Embracing Brevity

simplewriting

 

In this week’s readings I resonated with the concept of practicing concise writing.   Often in the professional workplace, the more to the point we are, the better. In a fast-past moving work, the idea of saving time, space, and more often than not—money, is ideal. So in the sprit of brevity, I will make this blog post terse.

1. Writing as though you are an SAT vocabulary prep book does more harm than good

Instead of ‘expeditious’ use ‘fast’; don’t use ‘cognizant,’ instead, use ‘aware’. With people having low literacy levels, the simpler the word the better.

2. Cut the fluff

Words like ‘very,’ ‘extremely,’ ‘really,’ or any word used to emphasize the following word is not needed. Chances are you a. don’t need it the word to emphasize it, or b. the word you’re trying to emphasize isn’t the best word you could use. Every character in your writing counts. Cutting fluff saves the reader time and makes your writing more clear.

Concisely crafted writing takes a certain level of dedication, time, and practice. In almost every piece you write, there are words that can be changed, cut, and moved around. In addition the suggestions from the article here are a few more I have learned during my time as professional writing student.

3. Buzzwords are key

In the professional world it is rare that people will have the time to read every word you write. Using well-known ‘buzzwords’ make it easier for people to scan the writing and still pick up on the overall message.

4. Know your audience

Depending on who you’re writing to can alter your tone and formality. Often, people enjoy reading an inviting and engaging voice—but beware of the differences in writing for a more professional audience. Bonus: stay away from colloquial language—when using local jargon, a non-local audience member can feel taken out of the writing if they don’t know the local slang.

5. Red Pens> Editing on screen

Even though we live in a digital savvy world, there are parts of us that are still old school. When editing, do yourself a favor and print out a copy. Using a red pen, start reading your work backwards from the last sentence to the first. Taking yourself out of the natural flow the words will help catch easily missed mistakes.

 

Image Source: http://howtobemoreconcise.blogspot.com

 

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4 thoughts on “Embracing Brevity

  1. This post touches on something without directly saying it: listicles. I always wondered what is it about listicles that are so popular, but through you post, your listicle, I figured it out. They follow the rules that you use. When I started reading this, I kept thinking about how difficult Twitter is for me because I love words. I love stringing words together so much that often people get lost. But then I started thinking about why I was drawn more to this blog post than the others on this page. It’s because it’s a listicle — it’s concise, using simple wording, without fluff, and uses buzzwords. They are not developed through narratives like many news articles that one can find through the New York Times or other traditionally written news media. We do not have to cut through the fluff, the advanced grammar, or the enhanced sentence structure to get to the key points of the story. There is no analyzing because we are being told exactly what we need to know.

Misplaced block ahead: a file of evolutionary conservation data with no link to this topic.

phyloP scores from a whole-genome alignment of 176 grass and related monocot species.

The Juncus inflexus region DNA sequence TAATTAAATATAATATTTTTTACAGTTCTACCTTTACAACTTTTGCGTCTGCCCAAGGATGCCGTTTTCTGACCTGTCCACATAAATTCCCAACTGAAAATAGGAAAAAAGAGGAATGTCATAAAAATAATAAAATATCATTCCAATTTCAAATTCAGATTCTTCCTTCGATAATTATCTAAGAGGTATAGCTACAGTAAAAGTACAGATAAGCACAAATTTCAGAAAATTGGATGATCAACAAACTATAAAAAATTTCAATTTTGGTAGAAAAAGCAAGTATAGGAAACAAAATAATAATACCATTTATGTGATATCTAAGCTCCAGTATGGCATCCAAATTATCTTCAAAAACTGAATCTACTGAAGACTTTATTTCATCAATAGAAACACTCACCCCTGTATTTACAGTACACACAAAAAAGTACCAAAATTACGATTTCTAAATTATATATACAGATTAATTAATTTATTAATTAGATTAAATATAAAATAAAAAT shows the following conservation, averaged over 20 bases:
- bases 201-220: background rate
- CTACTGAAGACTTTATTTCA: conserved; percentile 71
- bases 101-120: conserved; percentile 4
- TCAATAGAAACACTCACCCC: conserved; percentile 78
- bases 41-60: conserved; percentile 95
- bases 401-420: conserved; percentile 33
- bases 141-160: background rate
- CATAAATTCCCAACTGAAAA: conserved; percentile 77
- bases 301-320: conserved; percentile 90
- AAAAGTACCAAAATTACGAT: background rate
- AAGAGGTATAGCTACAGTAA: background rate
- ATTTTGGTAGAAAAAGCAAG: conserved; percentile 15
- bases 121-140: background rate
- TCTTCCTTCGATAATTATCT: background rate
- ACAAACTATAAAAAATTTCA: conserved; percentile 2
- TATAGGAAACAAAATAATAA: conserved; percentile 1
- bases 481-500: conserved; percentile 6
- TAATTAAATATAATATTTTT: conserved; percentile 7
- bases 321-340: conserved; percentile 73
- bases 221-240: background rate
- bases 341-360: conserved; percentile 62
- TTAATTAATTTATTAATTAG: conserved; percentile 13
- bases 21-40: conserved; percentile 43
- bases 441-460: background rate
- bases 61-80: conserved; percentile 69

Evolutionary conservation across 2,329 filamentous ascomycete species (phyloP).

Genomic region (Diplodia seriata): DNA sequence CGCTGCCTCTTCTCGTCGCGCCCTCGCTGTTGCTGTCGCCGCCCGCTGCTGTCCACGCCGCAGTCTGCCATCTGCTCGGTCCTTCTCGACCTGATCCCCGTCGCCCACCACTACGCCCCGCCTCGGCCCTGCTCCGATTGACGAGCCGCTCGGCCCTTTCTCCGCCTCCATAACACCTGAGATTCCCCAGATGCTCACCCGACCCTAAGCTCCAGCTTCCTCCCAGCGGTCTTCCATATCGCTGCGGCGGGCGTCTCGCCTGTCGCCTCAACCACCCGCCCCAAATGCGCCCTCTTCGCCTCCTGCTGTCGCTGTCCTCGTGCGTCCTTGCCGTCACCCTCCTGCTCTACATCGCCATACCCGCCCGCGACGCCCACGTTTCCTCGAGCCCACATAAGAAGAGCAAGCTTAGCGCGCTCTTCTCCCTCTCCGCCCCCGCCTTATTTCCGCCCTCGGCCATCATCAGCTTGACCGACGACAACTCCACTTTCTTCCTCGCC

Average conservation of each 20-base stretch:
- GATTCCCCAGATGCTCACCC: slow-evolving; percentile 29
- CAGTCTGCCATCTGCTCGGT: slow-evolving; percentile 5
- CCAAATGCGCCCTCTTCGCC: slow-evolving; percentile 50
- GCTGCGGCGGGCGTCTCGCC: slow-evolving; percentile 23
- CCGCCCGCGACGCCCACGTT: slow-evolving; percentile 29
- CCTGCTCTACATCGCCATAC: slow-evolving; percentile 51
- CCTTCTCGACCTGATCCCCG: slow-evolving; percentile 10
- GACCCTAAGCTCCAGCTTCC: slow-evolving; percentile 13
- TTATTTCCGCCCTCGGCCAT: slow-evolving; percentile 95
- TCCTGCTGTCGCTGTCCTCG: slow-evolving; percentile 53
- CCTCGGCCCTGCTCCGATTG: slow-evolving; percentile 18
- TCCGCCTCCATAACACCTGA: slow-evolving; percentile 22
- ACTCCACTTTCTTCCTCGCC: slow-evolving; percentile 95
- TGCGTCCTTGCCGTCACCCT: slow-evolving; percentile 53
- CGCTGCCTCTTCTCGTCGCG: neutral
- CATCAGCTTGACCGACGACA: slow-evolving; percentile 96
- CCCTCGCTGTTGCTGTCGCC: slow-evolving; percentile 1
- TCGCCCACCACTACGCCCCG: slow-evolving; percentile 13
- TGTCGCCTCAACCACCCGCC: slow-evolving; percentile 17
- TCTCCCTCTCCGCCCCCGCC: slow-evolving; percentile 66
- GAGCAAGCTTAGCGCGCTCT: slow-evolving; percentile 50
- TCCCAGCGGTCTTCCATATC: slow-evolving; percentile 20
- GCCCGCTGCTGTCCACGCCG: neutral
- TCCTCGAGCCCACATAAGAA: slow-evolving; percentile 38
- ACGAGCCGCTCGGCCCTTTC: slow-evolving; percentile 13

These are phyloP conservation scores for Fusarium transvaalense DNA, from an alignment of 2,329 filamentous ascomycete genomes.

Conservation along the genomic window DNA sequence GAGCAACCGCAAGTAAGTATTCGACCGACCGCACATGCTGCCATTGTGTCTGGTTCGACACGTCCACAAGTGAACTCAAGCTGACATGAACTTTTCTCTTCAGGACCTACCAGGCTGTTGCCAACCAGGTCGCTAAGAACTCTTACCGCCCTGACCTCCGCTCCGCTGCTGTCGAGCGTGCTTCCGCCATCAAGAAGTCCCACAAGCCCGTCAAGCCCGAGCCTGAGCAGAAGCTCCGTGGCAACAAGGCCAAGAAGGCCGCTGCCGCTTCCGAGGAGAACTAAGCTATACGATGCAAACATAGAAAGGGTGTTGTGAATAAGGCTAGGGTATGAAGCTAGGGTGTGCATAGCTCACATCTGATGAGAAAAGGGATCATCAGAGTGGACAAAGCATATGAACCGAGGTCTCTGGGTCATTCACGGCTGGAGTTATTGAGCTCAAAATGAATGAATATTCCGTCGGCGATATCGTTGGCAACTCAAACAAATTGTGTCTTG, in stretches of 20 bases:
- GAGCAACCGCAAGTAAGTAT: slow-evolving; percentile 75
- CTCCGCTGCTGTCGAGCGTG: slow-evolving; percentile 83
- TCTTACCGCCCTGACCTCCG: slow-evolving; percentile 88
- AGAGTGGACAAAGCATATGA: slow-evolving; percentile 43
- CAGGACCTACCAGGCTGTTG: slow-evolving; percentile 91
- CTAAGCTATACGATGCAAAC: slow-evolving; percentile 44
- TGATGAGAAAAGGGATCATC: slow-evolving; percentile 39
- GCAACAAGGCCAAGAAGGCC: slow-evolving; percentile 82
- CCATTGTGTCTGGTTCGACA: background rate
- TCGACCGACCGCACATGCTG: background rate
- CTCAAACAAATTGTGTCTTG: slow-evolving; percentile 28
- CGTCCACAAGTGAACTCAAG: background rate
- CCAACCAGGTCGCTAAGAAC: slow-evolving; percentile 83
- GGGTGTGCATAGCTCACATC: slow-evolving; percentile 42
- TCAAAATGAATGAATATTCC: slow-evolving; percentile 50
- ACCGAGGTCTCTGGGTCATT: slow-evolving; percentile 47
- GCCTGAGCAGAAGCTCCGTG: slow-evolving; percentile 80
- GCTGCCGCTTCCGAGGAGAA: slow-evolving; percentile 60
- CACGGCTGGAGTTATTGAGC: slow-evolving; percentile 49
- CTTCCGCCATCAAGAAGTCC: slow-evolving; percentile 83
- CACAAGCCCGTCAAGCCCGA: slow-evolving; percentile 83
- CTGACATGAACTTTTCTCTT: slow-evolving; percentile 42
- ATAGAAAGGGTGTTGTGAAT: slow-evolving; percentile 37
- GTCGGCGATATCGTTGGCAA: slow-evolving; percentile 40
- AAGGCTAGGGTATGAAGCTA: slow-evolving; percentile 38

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  2. This reading also resonated with me because brief writing is something we focus on so heavily at my internship. I took a webinar called “Writing for the Web” with a coworker, and was amazed by how much time was spent emphasizing concise writing. The lecturer stressed multiple times that any sentence that serves no direct purpose must be cut, because Internet readers will not put up with fluff. Instead, when we’re reading online, we tend to skim articles for relevant content. It is interesting though to think about how much time we’ve spend over our academic careers learning to lengthen papers, only to reach graduation and learn the complete opposite. Future classes in both high school and college may shift focus to teach both writing styles, in order to accommodate for the increasing prominence of the Internet. Maybe in ten years, the term paper will be no more.

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  3. This was an interesting post—especially the last point made. I’ve never thought to read my work in reverse, but that definitely seems like an interesting tactic! I’ve definitely always had issues with brevity. And this was absolutely a learned issue. School! School always wants us to have a certain length, even this class. It absolutely causes me to add so much fluff, repetition, and unnecessary content. While it’s frustrating, I suppose lengthiness can also be a way of writing everyone needs to know. But, practicing brevity is something I need to do (even looking at this post)!

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  4. This was a very interesting post and its an idea that I constantly try to work at every day with my work. I feel like when we are younger we are taught how to write concisely, because we are just starting to learn how to write. Then as we get older into high school and part of college, we are taught to write more academically with longer sentences and thoughts. And as we go to the professional world, we are told to go back to writing shorter, simpler, and more concisely. I just find it interesting that we have this cycle of writing styles and return to a simpler style. The transition from academic writing back to concise writing can be a bit challenging just because it seems we have been writing academically for so long now.

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